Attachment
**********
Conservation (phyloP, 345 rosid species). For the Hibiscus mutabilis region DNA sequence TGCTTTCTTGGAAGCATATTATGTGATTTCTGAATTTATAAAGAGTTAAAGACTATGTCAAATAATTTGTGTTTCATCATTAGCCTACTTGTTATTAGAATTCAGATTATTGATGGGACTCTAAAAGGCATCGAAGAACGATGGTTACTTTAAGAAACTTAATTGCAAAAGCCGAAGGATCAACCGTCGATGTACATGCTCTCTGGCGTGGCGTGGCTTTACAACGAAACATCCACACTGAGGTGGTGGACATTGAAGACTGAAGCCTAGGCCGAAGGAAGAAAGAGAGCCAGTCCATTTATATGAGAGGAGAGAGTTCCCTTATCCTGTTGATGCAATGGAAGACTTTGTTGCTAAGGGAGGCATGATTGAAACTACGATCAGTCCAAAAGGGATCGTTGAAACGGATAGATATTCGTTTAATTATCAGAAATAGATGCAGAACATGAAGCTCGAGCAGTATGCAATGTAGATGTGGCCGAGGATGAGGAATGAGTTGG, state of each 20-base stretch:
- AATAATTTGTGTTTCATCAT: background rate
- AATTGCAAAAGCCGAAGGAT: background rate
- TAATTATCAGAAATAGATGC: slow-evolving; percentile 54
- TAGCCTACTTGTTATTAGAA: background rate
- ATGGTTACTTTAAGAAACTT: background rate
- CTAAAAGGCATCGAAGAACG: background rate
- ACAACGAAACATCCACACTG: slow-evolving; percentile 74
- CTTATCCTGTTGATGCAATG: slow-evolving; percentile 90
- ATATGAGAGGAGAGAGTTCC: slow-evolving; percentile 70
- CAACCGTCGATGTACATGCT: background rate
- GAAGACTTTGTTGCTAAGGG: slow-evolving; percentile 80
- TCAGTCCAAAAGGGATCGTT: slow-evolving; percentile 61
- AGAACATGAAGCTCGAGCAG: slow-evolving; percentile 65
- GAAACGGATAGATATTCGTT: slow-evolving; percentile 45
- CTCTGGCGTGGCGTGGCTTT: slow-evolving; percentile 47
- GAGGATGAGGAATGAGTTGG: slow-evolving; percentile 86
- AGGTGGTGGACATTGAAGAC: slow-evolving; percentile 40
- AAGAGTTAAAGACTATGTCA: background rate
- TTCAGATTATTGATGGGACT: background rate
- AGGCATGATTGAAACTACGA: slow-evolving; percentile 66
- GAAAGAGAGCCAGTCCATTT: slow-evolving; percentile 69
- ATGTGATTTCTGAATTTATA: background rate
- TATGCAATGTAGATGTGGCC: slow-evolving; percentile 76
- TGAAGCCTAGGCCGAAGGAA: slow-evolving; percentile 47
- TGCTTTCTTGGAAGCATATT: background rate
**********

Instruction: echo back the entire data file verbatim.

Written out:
Conservation (phyloP, 345 rosid species). For the Hibiscus mutabilis region DNA sequence TGCTTTCTTGGAAGCATATTATGTGATTTCTGAATTTATAAAGAGTTAAAGACTATGTCAAATAATTTGTGTTTCATCATTAGCCTACTTGTTATTAGAATTCAGATTATTGATGGGACTCTAAAAGGCATCGAAGAACGATGGTTACTTTAAGAAACTTAATTGCAAAAGCCGAAGGATCAACCGTCGATGTACATGCTCTCTGGCGTGGCGTGGCTTTACAACGAAACATCCACACTGAGGTGGTGGACATTGAAGACTGAAGCCTAGGCCGAAGGAAGAAAGAGAGCCAGTCCATTTATATGAGAGGAGAGAGTTCCCTTATCCTGTTGATGCAATGGAAGACTTTGTTGCTAAGGGAGGCATGATTGAAACTACGATCAGTCCAAAAGGGATCGTTGAAACGGATAGATATTCGTTTAATTATCAGAAATAGATGCAGAACATGAAGCTCGAGCAGTATGCAATGTAGATGTGGCCGAGGATGAGGAATGAGTTGG, state of each 20-base stretch:
- AATAATTTGTGTTTCATCAT: background rate
- AATTGCAAAAGCCGAAGGAT: background rate
- TAATTATCAGAAATAGATGC: slow-evolving; percentile 54
- TAGCCTACTTGTTATTAGAA: background rate
- ATGGTTACTTTAAGAAACTT: background rate
- CTAAAAGGCATCGAAGAACG: background rate
- ACAACGAAACATCCACACTG: slow-evolving; percentile 74
- CTTATCCTGTTGATGCAATG: slow-evolving; percentile 90
- ATATGAGAGGAGAGAGTTCC: slow-evolving; percentile 70
- CAACCGTCGATGTACATGCT: background rate
- GAAGACTTTGTTGCTAAGGG: slow-evolving; percentile 80
- TCAGTCCAAAAGGGATCGTT: slow-evolving; percentile 61
- AGAACATGAAGCTCGAGCAG: slow-evolving; percentile 65
- GAAACGGATAGATATTCGTT: slow-evolving; percentile 45
- CTCTGGCGTGGCGTGGCTTT: slow-evolving; percentile 47
- GAGGATGAGGAATGAGTTGG: slow-evolving; percentile 86
- AGGTGGTGGACATTGAAGAC: slow-evolving; percentile 40
- AAGAGTTAAAGACTATGTCA: background rate
- TTCAGATTATTGATGGGACT: background rate
- AGGCATGATTGAAACTACGA: slow-evolving; percentile 66
- GAAAGAGAGCCAGTCCATTT: slow-evolving; percentile 69
- ATGTGATTTCTGAATTTATA: background rate
- TATGCAATGTAGATGTGGCC: slow-evolving; percentile 76
- TGAAGCCTAGGCCGAAGGAA: slow-evolving; percentile 47
- TGCTTTCTTGGAAGCATATT: background rate